I’m back. Almost exactly three months to the day of my eventful fall on Russell Street — I’m here in Columbus, Ohio for yet another wedding. Am I being too careless tempting fate this way? My arm isn’t even properly healed yet. I still feel twinges of the old pain, can’t eat my cereal with my right hand and shrink away whenever anyone tries to grab it for a handshake. The surgeon at the Fracture Clinic guffawed when I told him I was coming back. Did he rub his hands anticipating another six week relationship with me? All he said was: “Wear the brace!! And don’t fall.” Did he think I hadn’t thought of that? At least the second one?
To test my determination to stay afoot, yesterday I went back to the scene of the crime with the Joes² — my Columbus brother and Oklahoma nephew. Carefully I got out of the car, tiptoed to the shiny silver grate and tripped my way onto the sidewalk. Not to worry — no fall. I showed the boys just exactly where the deed had been done and how. Even they — doubting Joes up to that point — had to agree that it wasn’t totally my klutziness that caused the fall. No — this is a highly hazardous stretch of sidewalk. “Report it the Mayor,” I said passionately. They just offered their arms so I didn’t misstep again. (Actually, I don’t think they were keen to spend the afternoon in the emerg).
That Boogaboo taken care of, I could relax a little. Sitting here in the house I grew up in. The house where I spoke my first words, sang my first song and read my first book. It should be inspirational? Yes? No? Actually, it’s a little intimidating trying to write here. I keep slipping back into my ten-year-old-self who flunked spelling and art of all things. I still remember that substitute art teacher playing the Skaters’ Waltz and telling us to close our eyes and “feel” the music. Then, once inspiration had moved within us, we were to draw a picture of what we felt. I drew ice skaters on a pond. Not bad, I thought, C- she thought. I was perplexed and sad. She made me feel like I had no imagination … and certainly lacked the talent necessary to “create”. I stayed a C- artist in my mind ever after and never learned to draw even a good stick figure properly.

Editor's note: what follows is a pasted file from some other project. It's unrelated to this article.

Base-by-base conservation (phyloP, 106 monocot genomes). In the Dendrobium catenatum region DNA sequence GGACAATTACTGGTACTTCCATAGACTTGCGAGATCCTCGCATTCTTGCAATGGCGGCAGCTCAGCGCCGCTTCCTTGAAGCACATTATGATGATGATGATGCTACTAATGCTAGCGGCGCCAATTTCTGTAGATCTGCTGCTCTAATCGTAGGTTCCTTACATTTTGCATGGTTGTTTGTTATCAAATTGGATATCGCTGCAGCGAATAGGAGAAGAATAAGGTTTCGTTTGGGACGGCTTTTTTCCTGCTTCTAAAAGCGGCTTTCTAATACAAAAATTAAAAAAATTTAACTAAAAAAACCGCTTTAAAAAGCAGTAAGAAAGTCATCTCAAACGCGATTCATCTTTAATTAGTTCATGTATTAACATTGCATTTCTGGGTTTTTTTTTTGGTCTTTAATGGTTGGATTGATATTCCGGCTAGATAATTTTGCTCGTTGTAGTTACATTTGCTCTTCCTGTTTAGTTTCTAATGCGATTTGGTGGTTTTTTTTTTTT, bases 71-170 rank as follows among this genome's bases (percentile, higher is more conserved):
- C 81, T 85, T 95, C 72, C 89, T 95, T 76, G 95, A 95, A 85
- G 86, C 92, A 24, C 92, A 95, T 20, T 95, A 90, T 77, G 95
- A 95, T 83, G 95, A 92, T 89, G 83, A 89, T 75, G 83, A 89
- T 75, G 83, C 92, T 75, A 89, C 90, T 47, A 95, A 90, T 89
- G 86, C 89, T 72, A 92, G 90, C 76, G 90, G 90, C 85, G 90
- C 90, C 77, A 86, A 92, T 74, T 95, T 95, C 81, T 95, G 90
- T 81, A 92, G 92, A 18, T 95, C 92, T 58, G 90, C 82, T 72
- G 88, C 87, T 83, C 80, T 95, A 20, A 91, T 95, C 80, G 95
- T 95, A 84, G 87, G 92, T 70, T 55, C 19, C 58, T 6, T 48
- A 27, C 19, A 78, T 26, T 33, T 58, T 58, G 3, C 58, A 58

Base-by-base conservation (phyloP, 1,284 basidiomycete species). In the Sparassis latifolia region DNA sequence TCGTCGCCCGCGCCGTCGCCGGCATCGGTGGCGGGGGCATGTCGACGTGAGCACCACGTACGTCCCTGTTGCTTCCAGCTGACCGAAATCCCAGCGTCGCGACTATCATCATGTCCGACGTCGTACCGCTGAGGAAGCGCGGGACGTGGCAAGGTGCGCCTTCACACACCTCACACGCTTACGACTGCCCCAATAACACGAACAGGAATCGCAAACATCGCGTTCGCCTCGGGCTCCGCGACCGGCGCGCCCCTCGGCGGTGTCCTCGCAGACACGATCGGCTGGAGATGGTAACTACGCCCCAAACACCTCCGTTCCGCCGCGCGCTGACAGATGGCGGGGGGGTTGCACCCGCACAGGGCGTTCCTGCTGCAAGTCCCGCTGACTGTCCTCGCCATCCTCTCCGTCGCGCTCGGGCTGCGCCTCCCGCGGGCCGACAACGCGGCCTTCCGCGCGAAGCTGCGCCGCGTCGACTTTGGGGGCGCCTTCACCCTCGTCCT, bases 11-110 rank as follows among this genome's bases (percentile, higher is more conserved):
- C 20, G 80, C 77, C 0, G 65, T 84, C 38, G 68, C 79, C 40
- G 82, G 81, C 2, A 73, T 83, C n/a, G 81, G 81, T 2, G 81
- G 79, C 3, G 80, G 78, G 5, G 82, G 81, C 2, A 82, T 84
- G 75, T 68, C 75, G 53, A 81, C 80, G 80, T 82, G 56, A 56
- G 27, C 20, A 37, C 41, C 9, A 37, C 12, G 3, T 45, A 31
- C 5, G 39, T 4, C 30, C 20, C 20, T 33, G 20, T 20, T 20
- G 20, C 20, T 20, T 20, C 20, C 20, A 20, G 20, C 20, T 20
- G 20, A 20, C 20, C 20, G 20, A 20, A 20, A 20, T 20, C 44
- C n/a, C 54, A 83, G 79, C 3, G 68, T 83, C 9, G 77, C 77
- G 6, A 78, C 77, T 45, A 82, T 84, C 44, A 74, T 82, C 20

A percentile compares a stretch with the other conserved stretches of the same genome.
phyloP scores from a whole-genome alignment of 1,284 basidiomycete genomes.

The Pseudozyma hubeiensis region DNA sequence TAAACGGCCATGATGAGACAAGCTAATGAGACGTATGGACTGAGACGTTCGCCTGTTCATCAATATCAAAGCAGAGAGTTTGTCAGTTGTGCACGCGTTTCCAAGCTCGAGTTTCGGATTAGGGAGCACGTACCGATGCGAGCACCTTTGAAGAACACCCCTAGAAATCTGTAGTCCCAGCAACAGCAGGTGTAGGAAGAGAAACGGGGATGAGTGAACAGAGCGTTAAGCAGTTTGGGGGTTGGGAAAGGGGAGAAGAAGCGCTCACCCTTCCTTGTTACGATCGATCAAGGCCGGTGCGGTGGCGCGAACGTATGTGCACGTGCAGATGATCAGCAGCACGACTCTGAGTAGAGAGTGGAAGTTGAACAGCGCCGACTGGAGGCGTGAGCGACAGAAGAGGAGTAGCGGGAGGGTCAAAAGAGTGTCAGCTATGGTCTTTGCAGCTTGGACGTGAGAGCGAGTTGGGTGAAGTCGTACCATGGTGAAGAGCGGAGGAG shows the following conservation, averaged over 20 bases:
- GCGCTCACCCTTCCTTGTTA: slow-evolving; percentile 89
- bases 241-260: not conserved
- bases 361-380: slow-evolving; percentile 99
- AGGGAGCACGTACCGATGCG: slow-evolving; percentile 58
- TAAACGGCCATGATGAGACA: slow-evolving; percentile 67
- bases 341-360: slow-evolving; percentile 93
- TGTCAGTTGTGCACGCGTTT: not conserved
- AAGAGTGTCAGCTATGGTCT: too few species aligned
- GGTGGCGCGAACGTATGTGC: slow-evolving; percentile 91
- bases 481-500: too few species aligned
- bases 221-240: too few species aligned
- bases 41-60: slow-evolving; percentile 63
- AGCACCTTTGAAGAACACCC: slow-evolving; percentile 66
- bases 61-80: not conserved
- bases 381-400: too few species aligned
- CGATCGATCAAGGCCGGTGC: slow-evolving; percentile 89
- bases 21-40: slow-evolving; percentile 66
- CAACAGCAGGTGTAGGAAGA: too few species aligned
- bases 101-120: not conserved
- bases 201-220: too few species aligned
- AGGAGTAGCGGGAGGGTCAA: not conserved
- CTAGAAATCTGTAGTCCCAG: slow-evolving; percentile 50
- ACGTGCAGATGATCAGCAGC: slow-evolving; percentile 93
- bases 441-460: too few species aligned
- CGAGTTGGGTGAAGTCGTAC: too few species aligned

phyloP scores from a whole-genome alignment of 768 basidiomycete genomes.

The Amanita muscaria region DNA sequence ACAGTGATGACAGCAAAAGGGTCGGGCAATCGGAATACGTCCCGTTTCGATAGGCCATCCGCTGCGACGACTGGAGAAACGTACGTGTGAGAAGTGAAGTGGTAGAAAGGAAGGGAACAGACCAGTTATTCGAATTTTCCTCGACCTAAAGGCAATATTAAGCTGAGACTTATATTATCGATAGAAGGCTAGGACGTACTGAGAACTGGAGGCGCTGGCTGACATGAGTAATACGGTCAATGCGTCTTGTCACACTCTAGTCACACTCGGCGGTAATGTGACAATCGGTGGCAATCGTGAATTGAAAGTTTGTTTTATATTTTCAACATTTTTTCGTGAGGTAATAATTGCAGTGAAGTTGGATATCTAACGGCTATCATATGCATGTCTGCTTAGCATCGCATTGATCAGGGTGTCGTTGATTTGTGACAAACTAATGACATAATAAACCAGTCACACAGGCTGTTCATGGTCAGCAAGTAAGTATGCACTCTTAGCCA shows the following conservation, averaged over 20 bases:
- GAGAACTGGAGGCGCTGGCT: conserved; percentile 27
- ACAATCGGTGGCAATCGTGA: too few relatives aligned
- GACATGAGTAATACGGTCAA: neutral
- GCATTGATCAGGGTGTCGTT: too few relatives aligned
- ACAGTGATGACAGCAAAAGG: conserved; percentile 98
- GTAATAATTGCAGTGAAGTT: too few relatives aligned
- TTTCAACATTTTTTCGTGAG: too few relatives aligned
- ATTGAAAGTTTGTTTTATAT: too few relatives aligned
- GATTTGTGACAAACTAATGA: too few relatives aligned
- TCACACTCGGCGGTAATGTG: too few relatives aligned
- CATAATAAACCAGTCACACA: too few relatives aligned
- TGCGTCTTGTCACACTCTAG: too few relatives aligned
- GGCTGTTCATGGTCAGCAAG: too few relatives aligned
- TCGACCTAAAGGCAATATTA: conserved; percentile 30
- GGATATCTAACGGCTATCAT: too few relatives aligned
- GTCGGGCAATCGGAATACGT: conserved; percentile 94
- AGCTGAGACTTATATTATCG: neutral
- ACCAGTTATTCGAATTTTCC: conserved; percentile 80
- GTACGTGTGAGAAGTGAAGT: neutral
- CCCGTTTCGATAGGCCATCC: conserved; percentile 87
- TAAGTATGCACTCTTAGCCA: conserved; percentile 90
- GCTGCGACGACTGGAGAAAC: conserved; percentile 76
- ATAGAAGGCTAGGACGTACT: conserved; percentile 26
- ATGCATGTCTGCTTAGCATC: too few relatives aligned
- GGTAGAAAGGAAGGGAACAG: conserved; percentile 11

It shouldn’t have mattered — but it did throughout my school years.
When I found my wee source of creativity in writing, I never trusted that it was really mine. Didn’t have the confidence to believe that that “A” on the English paper was deserved. When I won my first writing award — a statue of the Virgin Mary for my essay on Honoring Mary in the Month of May (her month) — I did feel a momentary pride in my creative abilities … but then I came home. Unfortunately, the same day my cuter-littler brother, Tom, came home with a statue of The Infant of Prague that he had won in a classroom raffle — no talent necessary. My mom oohed and ahhed over it. When I said I had won a prize for my writing she was pleased but when I showed her my Mary she said, “Oh, we have one of those already.” I had been one-upped…again. I knew I’d have to do better.
Then, Sr. Mary Joel picked my essay — from all of the essays written by the other 40 six-graders in the school — to send to a city-wide competition of Catholic schools. It was huge. A smidgen of pride in my creative skills stirred within me. I remember that essay well — the cover page showed a picture of a haunted house (I didn’t draw it) and inside a spooky, cleverly-written description of what went on inside those walls. It was brilliant. I didn’t win. But that time it didn’t matter — I believed. I must have secretly held onto that moment-of-glory somewhere within my little heart — and I think it’s stirred within me here, today, in this old house of its conception.